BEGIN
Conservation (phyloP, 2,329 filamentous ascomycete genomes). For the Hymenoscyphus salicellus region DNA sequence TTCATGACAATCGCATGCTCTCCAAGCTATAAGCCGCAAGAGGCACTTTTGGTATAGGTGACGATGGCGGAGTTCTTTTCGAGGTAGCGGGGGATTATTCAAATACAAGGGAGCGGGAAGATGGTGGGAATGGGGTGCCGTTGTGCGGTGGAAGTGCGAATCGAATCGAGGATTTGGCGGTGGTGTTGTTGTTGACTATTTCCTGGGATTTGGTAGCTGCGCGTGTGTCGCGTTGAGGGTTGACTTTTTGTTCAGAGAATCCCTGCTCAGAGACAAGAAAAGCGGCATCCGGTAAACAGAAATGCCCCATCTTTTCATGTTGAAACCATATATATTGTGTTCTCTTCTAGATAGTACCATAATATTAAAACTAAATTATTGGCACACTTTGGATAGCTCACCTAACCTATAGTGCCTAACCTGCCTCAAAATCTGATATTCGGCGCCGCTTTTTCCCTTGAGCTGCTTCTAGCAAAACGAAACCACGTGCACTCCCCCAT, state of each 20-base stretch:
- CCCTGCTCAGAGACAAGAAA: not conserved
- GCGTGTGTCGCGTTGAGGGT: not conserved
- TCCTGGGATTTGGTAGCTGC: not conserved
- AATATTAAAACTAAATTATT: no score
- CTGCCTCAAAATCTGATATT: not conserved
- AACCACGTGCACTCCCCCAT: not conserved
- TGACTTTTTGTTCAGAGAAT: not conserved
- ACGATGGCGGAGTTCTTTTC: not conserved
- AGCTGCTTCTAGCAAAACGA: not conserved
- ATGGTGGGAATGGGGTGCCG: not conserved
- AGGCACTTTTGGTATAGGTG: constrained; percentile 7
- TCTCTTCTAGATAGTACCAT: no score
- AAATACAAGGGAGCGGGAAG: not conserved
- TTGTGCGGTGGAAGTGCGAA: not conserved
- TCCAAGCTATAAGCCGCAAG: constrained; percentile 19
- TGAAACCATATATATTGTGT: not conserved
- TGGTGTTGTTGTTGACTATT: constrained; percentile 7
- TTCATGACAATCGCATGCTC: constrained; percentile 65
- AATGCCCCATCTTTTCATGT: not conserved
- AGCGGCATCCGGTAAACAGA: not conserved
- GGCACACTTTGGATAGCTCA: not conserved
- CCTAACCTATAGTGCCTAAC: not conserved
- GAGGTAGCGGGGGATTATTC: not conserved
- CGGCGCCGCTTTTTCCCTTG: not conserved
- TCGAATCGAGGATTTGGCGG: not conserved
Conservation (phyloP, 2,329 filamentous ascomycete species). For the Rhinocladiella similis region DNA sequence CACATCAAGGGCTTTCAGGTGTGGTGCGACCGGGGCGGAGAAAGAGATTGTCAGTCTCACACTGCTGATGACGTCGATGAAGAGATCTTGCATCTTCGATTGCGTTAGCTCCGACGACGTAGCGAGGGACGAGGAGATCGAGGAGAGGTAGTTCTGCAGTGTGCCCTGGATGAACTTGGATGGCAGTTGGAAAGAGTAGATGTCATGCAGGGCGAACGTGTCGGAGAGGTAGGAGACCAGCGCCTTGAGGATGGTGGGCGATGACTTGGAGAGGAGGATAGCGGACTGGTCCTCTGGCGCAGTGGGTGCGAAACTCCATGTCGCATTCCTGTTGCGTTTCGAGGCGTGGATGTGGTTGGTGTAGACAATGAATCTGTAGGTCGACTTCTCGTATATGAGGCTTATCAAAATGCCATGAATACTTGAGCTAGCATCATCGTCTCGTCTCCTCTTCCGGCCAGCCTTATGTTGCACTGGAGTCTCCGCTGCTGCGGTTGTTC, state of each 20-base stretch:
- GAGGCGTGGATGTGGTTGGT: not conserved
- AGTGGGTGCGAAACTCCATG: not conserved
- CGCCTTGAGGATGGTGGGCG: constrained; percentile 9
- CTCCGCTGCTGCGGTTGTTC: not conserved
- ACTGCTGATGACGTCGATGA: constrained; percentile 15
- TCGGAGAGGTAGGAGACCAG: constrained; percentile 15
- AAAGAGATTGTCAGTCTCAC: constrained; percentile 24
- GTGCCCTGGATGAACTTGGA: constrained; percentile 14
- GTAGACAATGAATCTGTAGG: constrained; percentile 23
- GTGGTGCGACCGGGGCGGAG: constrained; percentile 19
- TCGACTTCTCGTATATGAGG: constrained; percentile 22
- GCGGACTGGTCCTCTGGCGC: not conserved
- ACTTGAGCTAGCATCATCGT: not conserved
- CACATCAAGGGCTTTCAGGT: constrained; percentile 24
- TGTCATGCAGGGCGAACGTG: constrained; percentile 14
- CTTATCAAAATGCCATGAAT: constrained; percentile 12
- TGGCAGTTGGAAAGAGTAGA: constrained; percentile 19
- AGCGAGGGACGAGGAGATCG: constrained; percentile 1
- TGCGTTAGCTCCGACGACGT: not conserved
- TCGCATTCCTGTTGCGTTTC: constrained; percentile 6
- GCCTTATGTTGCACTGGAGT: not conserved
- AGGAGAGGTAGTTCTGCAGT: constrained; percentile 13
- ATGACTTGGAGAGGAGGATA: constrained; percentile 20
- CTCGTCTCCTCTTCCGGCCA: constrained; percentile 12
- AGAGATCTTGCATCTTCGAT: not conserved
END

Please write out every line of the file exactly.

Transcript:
Conservation (phyloP, 2,329 filamentous ascomycete genomes). For the Hymenoscyphus salicellus region DNA sequence TTCATGACAATCGCATGCTCTCCAAGCTATAAGCCGCAAGAGGCACTTTTGGTATAGGTGACGATGGCGGAGTTCTTTTCGAGGTAGCGGGGGATTATTCAAATACAAGGGAGCGGGAAGATGGTGGGAATGGGGTGCCGTTGTGCGGTGGAAGTGCGAATCGAATCGAGGATTTGGCGGTGGTGTTGTTGTTGACTATTTCCTGGGATTTGGTAGCTGCGCGTGTGTCGCGTTGAGGGTTGACTTTTTGTTCAGAGAATCCCTGCTCAGAGACAAGAAAAGCGGCATCCGGTAAACAGAAATGCCCCATCTTTTCATGTTGAAACCATATATATTGTGTTCTCTTCTAGATAGTACCATAATATTAAAACTAAATTATTGGCACACTTTGGATAGCTCACCTAACCTATAGTGCCTAACCTGCCTCAAAATCTGATATTCGGCGCCGCTTTTTCCCTTGAGCTGCTTCTAGCAAAACGAAACCACGTGCACTCCCCCAT, state of each 20-base stretch:
- CCCTGCTCAGAGACAAGAAA: not conserved
- GCGTGTGTCGCGTTGAGGGT: not conserved
- TCCTGGGATTTGGTAGCTGC: not conserved
- AATATTAAAACTAAATTATT: no score
- CTGCCTCAAAATCTGATATT: not conserved
- AACCACGTGCACTCCCCCAT: not conserved
- TGACTTTTTGTTCAGAGAAT: not conserved
- ACGATGGCGGAGTTCTTTTC: not conserved
- AGCTGCTTCTAGCAAAACGA: not conserved
- ATGGTGGGAATGGGGTGCCG: not conserved
- AGGCACTTTTGGTATAGGTG: constrained; percentile 7
- TCTCTTCTAGATAGTACCAT: no score
- AAATACAAGGGAGCGGGAAG: not conserved
- TTGTGCGGTGGAAGTGCGAA: not conserved
- TCCAAGCTATAAGCCGCAAG: constrained; percentile 19
- TGAAACCATATATATTGTGT: not conserved
- TGGTGTTGTTGTTGACTATT: constrained; percentile 7
- TTCATGACAATCGCATGCTC: constrained; percentile 65
- AATGCCCCATCTTTTCATGT: not conserved
- AGCGGCATCCGGTAAACAGA: not conserved
- GGCACACTTTGGATAGCTCA: not conserved
- CCTAACCTATAGTGCCTAAC: not conserved
- GAGGTAGCGGGGGATTATTC: not conserved
- CGGCGCCGCTTTTTCCCTTG: not conserved
- TCGAATCGAGGATTTGGCGG: not conserved
Conservation (phyloP, 2,329 filamentous ascomycete species). For the Rhinocladiella similis region DNA sequence CACATCAAGGGCTTTCAGGTGTGGTGCGACCGGGGCGGAGAAAGAGATTGTCAGTCTCACACTGCTGATGACGTCGATGAAGAGATCTTGCATCTTCGATTGCGTTAGCTCCGACGACGTAGCGAGGGACGAGGAGATCGAGGAGAGGTAGTTCTGCAGTGTGCCCTGGATGAACTTGGATGGCAGTTGGAAAGAGTAGATGTCATGCAGGGCGAACGTGTCGGAGAGGTAGGAGACCAGCGCCTTGAGGATGGTGGGCGATGACTTGGAGAGGAGGATAGCGGACTGGTCCTCTGGCGCAGTGGGTGCGAAACTCCATGTCGCATTCCTGTTGCGTTTCGAGGCGTGGATGTGGTTGGTGTAGACAATGAATCTGTAGGTCGACTTCTCGTATATGAGGCTTATCAAAATGCCATGAATACTTGAGCTAGCATCATCGTCTCGTCTCCTCTTCCGGCCAGCCTTATGTTGCACTGGAGTCTCCGCTGCTGCGGTTGTTC, state of each 20-base stretch:
- GAGGCGTGGATGTGGTTGGT: not conserved
- AGTGGGTGCGAAACTCCATG: not conserved
- CGCCTTGAGGATGGTGGGCG: constrained; percentile 9
- CTCCGCTGCTGCGGTTGTTC: not conserved
- ACTGCTGATGACGTCGATGA: constrained; percentile 15
- TCGGAGAGGTAGGAGACCAG: constrained; percentile 15
- AAAGAGATTGTCAGTCTCAC: constrained; percentile 24
- GTGCCCTGGATGAACTTGGA: constrained; percentile 14
- GTAGACAATGAATCTGTAGG: constrained; percentile 23
- GTGGTGCGACCGGGGCGGAG: constrained; percentile 19
- TCGACTTCTCGTATATGAGG: constrained; percentile 22
- GCGGACTGGTCCTCTGGCGC: not conserved
- ACTTGAGCTAGCATCATCGT: not conserved
- CACATCAAGGGCTTTCAGGT: constrained; percentile 24
- TGTCATGCAGGGCGAACGTG: constrained; percentile 14
- CTTATCAAAATGCCATGAAT: constrained; percentile 12
- TGGCAGTTGGAAAGAGTAGA: constrained; percentile 19
- AGCGAGGGACGAGGAGATCG: constrained; percentile 1
- TGCGTTAGCTCCGACGACGT: not conserved
- TCGCATTCCTGTTGCGTTTC: constrained; percentile 6
- GCCTTATGTTGCACTGGAGT: not conserved
- AGGAGAGGTAGTTCTGCAGT: constrained; percentile 13
- ATGACTTGGAGAGGAGGATA: constrained; percentile 20
- CTCGTCTCCTCTTCCGGCCA: constrained; percentile 12
- AGAGATCTTGCATCTTCGAT: not conserved